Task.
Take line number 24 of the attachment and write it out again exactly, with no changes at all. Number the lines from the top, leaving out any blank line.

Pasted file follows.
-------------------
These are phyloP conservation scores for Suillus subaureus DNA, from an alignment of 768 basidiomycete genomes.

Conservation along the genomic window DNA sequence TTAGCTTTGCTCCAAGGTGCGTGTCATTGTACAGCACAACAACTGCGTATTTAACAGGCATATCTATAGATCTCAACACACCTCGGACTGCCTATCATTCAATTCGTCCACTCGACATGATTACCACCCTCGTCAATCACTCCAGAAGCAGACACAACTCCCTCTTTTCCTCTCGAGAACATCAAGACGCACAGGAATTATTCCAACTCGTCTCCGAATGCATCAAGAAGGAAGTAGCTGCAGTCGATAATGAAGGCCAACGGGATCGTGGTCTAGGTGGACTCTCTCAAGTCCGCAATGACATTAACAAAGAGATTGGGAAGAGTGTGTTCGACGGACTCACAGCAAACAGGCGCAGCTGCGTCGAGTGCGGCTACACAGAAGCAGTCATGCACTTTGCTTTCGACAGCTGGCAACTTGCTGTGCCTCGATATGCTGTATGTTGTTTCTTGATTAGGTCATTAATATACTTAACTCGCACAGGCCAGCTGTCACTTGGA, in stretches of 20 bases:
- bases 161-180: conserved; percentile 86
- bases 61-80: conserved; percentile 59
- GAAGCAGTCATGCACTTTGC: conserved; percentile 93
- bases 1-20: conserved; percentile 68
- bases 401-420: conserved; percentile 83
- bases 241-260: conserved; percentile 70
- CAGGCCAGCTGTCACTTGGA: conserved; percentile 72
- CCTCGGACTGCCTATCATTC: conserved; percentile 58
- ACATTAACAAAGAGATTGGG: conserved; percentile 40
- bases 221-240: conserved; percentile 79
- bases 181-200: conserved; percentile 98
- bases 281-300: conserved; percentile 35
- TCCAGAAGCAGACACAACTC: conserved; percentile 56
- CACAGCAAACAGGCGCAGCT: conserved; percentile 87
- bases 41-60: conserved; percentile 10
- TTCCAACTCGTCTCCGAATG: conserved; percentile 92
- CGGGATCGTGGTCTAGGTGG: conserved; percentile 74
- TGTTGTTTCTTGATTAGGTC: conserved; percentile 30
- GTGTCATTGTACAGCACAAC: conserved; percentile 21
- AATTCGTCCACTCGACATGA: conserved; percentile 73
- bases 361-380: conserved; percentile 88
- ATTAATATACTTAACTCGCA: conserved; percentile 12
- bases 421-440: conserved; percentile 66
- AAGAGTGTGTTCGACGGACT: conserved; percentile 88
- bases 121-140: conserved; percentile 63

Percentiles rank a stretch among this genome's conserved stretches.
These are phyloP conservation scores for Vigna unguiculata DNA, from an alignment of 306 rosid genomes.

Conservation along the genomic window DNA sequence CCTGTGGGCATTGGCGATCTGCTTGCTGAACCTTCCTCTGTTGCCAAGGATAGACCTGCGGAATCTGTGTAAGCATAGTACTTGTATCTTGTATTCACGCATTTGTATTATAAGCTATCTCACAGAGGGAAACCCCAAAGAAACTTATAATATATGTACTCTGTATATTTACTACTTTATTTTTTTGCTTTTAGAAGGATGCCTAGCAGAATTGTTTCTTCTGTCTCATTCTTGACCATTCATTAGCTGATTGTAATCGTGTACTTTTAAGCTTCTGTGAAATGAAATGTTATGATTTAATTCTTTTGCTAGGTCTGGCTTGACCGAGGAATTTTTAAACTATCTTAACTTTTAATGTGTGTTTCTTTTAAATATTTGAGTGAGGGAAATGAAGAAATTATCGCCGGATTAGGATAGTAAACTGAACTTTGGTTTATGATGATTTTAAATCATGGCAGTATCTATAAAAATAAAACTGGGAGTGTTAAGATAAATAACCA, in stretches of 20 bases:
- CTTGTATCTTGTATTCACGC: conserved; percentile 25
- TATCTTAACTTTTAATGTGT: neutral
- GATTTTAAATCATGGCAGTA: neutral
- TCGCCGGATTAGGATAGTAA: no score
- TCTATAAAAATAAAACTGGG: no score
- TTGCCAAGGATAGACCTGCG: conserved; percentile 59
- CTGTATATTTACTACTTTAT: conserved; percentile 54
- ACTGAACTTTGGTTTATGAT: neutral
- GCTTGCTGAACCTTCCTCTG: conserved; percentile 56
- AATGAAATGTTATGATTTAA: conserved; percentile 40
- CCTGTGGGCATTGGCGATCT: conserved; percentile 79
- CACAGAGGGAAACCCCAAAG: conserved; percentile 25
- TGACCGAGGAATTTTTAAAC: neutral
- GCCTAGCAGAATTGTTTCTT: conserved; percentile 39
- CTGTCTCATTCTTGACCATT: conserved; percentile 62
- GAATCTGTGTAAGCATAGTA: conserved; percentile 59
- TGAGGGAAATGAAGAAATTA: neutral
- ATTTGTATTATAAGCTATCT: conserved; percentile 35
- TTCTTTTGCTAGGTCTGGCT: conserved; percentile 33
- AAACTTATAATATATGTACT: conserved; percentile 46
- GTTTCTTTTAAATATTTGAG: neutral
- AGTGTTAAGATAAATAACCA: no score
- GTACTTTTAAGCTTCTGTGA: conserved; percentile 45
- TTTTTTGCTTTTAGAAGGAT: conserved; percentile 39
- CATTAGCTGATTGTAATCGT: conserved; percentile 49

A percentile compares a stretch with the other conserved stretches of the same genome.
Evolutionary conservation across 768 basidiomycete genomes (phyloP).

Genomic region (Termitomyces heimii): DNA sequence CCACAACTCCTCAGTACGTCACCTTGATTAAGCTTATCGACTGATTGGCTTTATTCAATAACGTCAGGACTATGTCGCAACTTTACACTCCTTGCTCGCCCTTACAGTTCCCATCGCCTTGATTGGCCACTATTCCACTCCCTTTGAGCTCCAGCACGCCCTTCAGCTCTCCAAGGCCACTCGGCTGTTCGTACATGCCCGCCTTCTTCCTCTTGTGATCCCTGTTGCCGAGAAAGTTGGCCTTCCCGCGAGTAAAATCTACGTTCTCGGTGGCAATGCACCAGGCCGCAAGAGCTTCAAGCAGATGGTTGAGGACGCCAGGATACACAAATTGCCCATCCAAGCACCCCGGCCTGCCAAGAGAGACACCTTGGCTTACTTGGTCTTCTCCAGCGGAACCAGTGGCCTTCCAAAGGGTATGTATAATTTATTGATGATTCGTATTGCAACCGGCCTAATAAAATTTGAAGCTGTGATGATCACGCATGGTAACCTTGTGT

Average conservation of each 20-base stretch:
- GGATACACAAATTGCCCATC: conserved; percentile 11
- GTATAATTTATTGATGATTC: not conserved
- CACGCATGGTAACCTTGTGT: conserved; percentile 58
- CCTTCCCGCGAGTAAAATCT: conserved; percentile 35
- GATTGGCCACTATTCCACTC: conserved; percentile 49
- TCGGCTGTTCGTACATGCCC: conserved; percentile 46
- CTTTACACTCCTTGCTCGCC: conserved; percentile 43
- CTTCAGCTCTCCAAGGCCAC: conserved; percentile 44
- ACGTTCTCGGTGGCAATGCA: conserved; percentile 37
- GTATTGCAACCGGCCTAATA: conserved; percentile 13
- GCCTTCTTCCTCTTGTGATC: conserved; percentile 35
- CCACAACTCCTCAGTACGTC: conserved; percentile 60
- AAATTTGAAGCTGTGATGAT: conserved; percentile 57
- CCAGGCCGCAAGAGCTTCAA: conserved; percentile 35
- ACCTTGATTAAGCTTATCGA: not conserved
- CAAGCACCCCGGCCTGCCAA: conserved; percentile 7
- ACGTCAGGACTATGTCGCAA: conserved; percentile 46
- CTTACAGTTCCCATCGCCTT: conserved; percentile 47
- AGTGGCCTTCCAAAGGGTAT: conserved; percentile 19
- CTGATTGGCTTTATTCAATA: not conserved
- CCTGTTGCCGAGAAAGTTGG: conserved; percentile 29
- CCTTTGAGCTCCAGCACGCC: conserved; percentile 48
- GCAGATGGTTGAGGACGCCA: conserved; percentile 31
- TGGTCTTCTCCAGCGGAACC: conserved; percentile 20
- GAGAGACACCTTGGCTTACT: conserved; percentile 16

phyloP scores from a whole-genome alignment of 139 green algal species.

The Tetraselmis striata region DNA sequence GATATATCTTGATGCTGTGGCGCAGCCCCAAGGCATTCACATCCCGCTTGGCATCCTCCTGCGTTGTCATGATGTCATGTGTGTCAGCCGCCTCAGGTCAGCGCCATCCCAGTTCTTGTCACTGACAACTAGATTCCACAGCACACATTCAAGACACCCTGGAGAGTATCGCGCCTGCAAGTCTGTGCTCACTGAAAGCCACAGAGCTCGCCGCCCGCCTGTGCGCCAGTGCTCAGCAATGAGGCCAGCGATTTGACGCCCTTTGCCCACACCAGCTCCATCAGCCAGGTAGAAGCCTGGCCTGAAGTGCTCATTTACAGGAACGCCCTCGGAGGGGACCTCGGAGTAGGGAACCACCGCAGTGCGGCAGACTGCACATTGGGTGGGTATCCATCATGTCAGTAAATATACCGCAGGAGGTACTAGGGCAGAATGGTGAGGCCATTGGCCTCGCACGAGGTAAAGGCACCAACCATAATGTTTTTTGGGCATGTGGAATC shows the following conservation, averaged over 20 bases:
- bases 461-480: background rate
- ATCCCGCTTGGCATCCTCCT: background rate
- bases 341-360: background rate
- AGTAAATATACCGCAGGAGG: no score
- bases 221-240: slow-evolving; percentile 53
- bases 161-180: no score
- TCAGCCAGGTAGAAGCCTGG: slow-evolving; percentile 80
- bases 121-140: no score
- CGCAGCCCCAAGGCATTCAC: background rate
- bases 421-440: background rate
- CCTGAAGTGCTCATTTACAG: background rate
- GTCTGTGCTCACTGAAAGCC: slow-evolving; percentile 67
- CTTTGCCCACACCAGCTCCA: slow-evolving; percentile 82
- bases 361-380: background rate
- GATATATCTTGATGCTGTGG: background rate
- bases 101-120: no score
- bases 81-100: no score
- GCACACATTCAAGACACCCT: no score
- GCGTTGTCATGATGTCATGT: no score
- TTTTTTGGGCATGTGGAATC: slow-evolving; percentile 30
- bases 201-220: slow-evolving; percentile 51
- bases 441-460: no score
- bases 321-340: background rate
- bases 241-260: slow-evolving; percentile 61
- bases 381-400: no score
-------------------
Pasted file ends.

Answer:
- ATTAATATACTTAACTCGCA: conserved; percentile 12